FIG. 5 shows a rear side 66 of the housing 32. Arranged on the rear side 66 and symmetrically to the longitudinal axis 68 are grips 70, 72 with which the hand-held device 10 may be securely held with one or with both hands. The grips 70, 72 may have an outer geometry corresponding to cylindrical segments, wherein the grips 70, 72 are intended to originate from the outer edge, i.e. from the longitudinal edges of the display frame 34. Integrated in each grip 70, 72 is, in each case, a confirm switch or a confirm button 74, 76, one of which must be selectively activated for the traverse release of the industrial robot.

This symmetrical arrangement prevents hand fatigue, since the confirm switch elements 74, 76 may be actuated alternately with the left or the right hand. In the event of hand fatigue, the respective other hand may take over confirming without disruption to the traverse release for the movement of the robot.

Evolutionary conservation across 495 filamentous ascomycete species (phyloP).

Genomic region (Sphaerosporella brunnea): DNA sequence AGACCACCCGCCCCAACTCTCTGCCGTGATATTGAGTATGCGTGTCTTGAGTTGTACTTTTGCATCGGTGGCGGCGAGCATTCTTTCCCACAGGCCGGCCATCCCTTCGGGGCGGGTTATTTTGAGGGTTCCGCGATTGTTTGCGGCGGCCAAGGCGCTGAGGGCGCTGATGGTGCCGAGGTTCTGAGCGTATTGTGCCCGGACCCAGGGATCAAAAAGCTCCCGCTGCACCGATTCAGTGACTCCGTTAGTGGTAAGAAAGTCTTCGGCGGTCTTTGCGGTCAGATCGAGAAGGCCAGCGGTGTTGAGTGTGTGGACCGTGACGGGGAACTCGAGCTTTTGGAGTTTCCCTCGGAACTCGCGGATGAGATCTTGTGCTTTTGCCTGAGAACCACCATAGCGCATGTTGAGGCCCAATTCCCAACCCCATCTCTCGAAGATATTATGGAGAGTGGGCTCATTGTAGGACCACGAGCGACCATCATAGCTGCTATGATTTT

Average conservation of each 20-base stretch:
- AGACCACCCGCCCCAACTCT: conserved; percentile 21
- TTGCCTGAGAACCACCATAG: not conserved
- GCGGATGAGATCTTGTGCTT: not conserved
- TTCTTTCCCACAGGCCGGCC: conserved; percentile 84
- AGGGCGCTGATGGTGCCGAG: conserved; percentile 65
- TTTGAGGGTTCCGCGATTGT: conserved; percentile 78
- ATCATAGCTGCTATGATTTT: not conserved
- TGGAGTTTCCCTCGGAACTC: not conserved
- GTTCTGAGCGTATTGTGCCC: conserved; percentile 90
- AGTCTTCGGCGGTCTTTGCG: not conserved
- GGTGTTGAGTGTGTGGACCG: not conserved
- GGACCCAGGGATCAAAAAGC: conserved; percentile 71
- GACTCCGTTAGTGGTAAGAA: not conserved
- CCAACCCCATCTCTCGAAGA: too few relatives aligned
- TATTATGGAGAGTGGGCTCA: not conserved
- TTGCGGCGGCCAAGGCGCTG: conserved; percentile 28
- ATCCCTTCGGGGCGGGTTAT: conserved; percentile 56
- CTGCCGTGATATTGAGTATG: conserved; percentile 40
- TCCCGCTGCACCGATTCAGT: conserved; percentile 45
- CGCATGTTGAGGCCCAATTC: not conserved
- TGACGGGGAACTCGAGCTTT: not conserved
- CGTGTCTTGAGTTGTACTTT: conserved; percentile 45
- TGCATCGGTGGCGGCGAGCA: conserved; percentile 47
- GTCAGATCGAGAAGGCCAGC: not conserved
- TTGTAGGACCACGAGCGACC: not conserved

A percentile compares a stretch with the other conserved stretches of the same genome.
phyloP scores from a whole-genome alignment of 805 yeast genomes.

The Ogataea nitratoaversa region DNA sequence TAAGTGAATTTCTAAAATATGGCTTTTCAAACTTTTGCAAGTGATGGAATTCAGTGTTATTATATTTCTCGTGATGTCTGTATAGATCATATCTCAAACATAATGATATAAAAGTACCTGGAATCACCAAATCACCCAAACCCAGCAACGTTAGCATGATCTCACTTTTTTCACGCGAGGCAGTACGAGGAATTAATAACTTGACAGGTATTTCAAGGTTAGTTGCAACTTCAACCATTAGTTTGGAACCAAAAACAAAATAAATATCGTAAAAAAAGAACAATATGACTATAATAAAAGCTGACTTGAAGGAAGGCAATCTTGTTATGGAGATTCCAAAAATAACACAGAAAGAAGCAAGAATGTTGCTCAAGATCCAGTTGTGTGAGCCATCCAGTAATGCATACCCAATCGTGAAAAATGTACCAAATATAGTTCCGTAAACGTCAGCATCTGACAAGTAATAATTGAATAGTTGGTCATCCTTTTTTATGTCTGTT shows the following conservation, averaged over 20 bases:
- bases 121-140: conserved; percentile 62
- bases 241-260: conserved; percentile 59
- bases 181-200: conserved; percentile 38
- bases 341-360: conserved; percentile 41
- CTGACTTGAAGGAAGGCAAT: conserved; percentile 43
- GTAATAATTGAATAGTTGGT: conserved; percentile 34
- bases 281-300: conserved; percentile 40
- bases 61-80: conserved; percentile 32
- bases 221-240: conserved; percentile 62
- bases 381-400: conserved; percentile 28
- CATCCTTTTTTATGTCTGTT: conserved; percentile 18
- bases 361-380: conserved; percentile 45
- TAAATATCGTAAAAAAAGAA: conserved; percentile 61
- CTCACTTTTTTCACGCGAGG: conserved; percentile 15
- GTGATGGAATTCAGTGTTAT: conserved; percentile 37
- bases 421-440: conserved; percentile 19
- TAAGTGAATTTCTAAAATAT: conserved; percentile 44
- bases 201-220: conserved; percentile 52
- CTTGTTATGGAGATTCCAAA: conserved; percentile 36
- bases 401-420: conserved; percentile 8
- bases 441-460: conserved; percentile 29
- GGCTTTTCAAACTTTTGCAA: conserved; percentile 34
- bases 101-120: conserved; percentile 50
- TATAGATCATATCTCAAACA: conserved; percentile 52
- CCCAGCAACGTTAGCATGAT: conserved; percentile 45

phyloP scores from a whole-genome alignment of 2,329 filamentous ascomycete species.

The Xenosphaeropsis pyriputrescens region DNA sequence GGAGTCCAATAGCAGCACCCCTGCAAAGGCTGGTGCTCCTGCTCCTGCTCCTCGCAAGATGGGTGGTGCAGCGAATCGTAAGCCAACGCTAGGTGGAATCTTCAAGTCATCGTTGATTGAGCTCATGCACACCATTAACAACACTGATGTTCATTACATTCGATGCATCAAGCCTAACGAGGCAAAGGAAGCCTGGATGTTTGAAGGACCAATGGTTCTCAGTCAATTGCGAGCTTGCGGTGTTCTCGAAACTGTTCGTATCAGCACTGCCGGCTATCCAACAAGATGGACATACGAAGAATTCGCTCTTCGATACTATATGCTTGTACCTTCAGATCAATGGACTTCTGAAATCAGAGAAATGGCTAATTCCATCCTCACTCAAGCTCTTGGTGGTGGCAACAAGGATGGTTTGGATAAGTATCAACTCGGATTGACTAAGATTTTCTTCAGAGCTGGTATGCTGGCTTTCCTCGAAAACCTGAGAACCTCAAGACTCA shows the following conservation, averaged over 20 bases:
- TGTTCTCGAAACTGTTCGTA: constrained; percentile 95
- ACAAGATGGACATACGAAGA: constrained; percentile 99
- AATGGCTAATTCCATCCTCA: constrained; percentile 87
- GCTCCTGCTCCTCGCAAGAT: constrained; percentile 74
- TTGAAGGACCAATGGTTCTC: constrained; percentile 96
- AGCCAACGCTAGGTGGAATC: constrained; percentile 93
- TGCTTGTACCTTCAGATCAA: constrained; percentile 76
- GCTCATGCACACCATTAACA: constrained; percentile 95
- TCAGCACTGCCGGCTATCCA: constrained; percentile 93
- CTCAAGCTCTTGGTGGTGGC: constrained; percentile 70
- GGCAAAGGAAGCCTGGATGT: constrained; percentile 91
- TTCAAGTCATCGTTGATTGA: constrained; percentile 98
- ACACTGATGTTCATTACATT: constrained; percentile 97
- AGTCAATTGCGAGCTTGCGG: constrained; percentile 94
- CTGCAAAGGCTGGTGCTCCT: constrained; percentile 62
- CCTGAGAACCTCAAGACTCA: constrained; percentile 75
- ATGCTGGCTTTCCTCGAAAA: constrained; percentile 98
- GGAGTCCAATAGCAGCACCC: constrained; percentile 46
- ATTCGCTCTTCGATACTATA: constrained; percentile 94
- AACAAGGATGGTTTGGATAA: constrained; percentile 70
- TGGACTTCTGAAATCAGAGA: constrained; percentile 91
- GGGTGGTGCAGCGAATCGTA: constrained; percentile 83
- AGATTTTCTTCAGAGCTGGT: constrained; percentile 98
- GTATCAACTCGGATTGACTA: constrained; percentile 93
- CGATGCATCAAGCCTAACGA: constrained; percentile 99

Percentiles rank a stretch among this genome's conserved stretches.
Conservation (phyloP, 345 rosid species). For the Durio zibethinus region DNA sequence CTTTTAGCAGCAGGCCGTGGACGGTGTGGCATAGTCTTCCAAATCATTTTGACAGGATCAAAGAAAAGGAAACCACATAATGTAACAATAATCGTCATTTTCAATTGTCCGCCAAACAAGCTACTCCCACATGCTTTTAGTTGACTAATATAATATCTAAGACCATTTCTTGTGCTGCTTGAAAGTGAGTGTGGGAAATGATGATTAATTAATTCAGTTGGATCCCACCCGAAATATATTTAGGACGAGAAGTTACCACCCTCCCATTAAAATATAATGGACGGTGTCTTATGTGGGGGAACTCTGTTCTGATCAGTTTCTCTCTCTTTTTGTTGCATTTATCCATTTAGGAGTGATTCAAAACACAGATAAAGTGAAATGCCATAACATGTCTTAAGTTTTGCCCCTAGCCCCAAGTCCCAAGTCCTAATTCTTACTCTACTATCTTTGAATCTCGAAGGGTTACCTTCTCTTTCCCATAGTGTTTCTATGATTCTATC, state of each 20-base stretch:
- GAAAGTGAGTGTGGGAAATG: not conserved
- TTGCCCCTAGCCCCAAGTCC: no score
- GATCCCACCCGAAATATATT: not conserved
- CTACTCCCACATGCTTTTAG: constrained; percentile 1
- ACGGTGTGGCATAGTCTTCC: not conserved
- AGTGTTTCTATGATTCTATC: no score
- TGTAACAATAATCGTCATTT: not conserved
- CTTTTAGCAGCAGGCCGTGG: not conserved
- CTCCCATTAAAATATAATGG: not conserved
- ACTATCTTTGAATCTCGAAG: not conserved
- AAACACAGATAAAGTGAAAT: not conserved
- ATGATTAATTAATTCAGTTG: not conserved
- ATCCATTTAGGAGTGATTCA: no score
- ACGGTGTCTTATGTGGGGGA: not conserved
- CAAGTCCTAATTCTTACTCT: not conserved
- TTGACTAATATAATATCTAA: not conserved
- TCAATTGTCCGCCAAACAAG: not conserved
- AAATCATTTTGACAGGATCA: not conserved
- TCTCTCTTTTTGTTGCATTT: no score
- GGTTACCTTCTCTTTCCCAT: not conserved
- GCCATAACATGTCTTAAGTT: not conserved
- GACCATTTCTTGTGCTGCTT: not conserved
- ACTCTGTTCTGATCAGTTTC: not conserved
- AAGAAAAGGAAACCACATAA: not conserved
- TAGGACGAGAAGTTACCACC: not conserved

Another uniquely inventive embodiment of the invention is distinguished by the fact that a heretofore conventional key switch for selecting the robot operating modes “Configure”, “Automatic”, “Automatic test”, is replaced by a software function. The special feature is found, amongst others, in the data processing using failsafe technology. The touch display 20 is basically a single channel and, therefore, an unsafe device. With the aid of a safety control integrated in the robot controller 16 according to FIG. 6, hereinafter called safety controller 78, a safe functionality of the software is ensured. The safety controller 78 is described in the European Patent Application 035 953, the disclosure of which is incorporated in its entirety in the present application.